Washington Post columnist Charles Lane must have been off the planet or at least out of the country in 2009. In a column on the recent appellate court ruling banning subsidies in the federal exchanges, he tells readers that the Republican obstruction was to be expected given the extreme Democratic positions on the stimulus, cap and trade legislation and the Affordable Care Act:

"Everything might have been different if Democrats and Republicans had operated in a spirit of compromise, the Framers’ hoped-for political solvent."

If he had been following the debates at the time he would know that Obama asked for an $800 billion stimulus even though his top economic aides told him that he would need at least $1.2 trillion to get the economy back on its feet. He then allowed the Republicans to bargain this down so that the actual stimulus was just over $700 billion (sorry folks, the Alternative Minimum Tax fix doesn't count as stimulus), with much of that sum going to tax cuts that had less impact than spending increases.

The cap and trade system is a market-based proposal for dealing with greenhouse gas emissions that was supported by many conservatives in academia. It was an alternative to a carbon tax that likely would have a higher cost to corporate emitters. This is also a conservative measure in the sense that it is charging polluters for the damage they cause to others. Our Framers would never have imagined a country in which some people got to freely dump their garbage and sewage on their neighbors' lawns.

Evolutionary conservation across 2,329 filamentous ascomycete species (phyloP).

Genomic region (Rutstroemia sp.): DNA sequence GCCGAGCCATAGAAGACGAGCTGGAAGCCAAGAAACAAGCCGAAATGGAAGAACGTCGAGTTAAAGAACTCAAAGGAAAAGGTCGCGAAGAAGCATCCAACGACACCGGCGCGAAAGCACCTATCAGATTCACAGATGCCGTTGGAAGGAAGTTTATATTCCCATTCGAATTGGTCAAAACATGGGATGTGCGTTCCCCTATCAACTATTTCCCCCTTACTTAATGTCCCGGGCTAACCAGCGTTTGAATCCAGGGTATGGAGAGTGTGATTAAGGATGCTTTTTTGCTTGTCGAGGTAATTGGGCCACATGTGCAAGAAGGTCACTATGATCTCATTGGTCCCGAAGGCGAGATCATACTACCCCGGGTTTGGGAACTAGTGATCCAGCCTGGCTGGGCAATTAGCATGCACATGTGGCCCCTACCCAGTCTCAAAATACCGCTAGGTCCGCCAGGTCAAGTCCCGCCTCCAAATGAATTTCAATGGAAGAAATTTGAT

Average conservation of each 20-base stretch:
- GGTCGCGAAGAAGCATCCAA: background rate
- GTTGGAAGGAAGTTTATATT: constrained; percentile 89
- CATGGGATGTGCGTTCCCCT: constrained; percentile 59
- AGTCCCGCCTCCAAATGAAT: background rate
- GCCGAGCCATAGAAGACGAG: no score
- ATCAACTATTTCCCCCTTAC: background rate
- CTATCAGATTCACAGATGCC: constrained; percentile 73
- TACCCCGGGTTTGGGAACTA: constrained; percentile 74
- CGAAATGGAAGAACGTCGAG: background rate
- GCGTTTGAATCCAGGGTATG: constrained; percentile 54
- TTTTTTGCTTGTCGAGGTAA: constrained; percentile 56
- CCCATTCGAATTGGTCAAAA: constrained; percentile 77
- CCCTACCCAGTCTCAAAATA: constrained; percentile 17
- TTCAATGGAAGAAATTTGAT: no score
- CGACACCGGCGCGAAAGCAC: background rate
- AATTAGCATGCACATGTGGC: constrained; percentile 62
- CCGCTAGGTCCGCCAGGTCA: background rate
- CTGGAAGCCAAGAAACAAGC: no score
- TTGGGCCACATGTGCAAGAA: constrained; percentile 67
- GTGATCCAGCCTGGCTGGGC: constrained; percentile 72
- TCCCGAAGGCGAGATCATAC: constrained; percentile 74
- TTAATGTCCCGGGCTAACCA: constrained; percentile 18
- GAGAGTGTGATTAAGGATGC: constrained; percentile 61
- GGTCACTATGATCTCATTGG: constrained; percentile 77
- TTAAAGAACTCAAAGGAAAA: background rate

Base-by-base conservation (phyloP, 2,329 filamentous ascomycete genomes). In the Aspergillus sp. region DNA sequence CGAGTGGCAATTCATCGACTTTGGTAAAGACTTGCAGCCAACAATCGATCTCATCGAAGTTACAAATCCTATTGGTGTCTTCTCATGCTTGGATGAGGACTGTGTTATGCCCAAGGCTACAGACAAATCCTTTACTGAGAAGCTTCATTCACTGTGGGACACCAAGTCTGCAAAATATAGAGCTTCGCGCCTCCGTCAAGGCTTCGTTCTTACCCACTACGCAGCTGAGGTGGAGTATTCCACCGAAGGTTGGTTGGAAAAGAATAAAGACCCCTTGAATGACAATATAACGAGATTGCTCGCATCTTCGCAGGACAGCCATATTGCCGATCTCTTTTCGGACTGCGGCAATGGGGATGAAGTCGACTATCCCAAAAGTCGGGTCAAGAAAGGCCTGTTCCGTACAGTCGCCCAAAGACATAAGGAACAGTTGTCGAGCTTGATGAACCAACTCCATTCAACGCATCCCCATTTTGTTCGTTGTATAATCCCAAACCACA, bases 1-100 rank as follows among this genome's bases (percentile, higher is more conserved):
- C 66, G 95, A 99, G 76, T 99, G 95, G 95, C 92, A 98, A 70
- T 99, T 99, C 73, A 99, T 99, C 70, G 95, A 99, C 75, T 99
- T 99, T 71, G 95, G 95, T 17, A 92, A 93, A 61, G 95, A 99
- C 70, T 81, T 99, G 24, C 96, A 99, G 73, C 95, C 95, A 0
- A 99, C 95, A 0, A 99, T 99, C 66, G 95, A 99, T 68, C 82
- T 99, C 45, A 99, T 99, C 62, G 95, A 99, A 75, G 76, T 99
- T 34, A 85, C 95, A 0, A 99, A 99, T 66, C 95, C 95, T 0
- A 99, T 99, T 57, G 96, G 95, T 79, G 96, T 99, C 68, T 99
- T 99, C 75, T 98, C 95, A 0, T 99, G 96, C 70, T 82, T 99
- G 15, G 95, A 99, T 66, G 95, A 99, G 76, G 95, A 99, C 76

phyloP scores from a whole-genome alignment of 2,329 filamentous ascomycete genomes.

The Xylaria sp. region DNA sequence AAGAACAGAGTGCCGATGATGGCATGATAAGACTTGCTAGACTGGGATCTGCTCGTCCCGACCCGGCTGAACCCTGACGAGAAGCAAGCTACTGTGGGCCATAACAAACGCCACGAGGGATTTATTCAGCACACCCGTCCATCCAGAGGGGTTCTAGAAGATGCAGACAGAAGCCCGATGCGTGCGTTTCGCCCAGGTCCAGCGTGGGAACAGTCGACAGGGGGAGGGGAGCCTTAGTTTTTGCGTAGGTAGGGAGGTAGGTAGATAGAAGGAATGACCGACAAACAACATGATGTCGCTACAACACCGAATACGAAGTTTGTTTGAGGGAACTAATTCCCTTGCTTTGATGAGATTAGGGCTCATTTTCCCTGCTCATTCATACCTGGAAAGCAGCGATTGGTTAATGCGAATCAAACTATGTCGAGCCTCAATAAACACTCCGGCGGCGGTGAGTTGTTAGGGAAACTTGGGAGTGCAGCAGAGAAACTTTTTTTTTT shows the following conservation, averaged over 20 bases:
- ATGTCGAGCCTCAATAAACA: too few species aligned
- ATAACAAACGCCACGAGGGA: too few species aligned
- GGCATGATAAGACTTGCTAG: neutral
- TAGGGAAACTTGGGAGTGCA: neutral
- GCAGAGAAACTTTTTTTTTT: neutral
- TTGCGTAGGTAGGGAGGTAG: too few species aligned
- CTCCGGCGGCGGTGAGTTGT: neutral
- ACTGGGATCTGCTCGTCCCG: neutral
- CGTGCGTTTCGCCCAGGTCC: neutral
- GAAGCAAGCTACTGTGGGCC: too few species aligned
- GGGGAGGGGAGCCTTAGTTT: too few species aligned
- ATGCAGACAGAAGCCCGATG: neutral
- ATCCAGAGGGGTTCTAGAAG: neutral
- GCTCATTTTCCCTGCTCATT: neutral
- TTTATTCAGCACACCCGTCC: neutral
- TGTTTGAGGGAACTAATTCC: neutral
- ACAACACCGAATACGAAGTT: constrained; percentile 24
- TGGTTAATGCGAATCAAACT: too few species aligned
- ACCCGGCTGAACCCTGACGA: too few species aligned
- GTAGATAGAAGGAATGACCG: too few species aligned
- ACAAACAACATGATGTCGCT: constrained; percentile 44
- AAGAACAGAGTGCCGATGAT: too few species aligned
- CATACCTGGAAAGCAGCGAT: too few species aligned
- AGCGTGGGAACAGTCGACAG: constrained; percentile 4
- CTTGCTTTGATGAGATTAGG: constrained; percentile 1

Finally, Obamacare was based on a proposal that came out of the Heritage Foundation. In its fundamental structure it is identical to the proposal signed into law by the Republican governor of Massachusetts and 2012 Republican presidential nominee. Furthermore, Obama worked very hard to pull Republicans on board, agreeing to dozens of amendments put forward by Republican members of Congress and allowing the bill to be tied up for months in the Senate Finance Committee as its chair Max Baucus sought a compromise that would win support from at least some of the Republican members.

In short, on all three of these issues Obama took the path of compromise urged by Lane. With virtual unanimity, the Republicans rejected every effort. As Republican minority leader Mitch McConnell said shortly after President Obama's election in 2008, his job was to make sure that Obama was a one-term president. For some reason Lane is apparently ignorant of this history. 

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